With people saying Ramirez might be missed in the clubhouse, Cora said, "Honestly, I do feel that guys might open up because you don't have that presence, you don't have a guy that's been in the big leagues for X-amount of years."

Not juiced, but ...

A study revealed the baseballs are not juiced. However, quoting USA Today, "A study commissioned by Major League Baseball indicated that baseballs used from 2015-2017 were not juiced, but that 'changes in the aerodynamic properties of baseballs' resulted in greater carry and a home run surge during that period.

"While no definitive reason was given for the shift, MLB Commissioner Rob Manfred issued a list of recommendations Thursday that the league will follow, most notably exploring whether humidors will be used to store baseballs in all 30 ballparks."

The carry of the baseballs is one thing, but the sport has to be concerned about the number of strikeouts hurting the game. Double-digit Ks are commonplace and make the games less interesting.

Receivers impress

It didn't take Danny Amendola long to impress the Dolphins with his intensity. It didn't take Brandin Cooks long to impress the Rams with his speed.

Amendola was upset at himself for a couple of plays at Miami's OTA's.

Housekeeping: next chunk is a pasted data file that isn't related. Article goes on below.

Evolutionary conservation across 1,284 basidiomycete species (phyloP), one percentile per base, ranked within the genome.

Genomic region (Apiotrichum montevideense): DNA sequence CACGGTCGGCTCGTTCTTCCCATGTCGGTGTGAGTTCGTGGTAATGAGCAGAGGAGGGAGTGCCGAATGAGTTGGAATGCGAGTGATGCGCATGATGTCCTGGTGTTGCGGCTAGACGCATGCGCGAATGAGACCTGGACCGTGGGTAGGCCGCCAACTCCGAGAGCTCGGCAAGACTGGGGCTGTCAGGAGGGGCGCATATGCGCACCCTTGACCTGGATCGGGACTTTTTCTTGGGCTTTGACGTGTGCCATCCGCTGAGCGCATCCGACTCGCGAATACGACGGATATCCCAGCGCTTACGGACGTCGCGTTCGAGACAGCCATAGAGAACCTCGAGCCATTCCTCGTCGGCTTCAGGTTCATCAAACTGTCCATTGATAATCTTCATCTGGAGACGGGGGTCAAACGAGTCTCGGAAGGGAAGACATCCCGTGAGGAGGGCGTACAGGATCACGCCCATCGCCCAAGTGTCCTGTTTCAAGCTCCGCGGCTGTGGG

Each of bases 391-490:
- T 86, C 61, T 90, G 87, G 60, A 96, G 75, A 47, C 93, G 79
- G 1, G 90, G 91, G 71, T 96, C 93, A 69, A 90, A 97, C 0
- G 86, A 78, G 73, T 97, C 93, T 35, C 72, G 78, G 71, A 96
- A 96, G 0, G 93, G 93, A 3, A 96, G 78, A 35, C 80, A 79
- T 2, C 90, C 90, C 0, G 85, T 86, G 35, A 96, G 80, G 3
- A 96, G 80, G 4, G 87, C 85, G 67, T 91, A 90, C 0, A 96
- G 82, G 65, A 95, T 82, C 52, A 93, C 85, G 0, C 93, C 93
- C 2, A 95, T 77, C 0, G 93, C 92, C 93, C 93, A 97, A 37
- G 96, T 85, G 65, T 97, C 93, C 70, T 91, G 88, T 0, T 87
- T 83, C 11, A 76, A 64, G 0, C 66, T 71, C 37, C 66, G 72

"He's a competitor. A perfectionist," coach Adam Gase. "He's going to compete whether its Day Two of OTAs, or Phase Two in the weight room. That's just how he's been. He's the guy that beat the odds because he was told he'd never play in the NFL."

Rams coach Sean McVay, watching Cooks, now with his third team in three seasons, burn it up during workouts, was overheard telling a group of coaches, "How fast is Brandin Cooks?" He said to another coach after another play, "How about how fast Cooks looked on that strike?"

McPhee's finals

The Golden Knights and Capitals open the Stanley Cup Final Monday night in Las Vegas, with George McPhee a proud papa of both teams.

McPhee was the general manager who put together this Washington team and is now running the expansion Knights.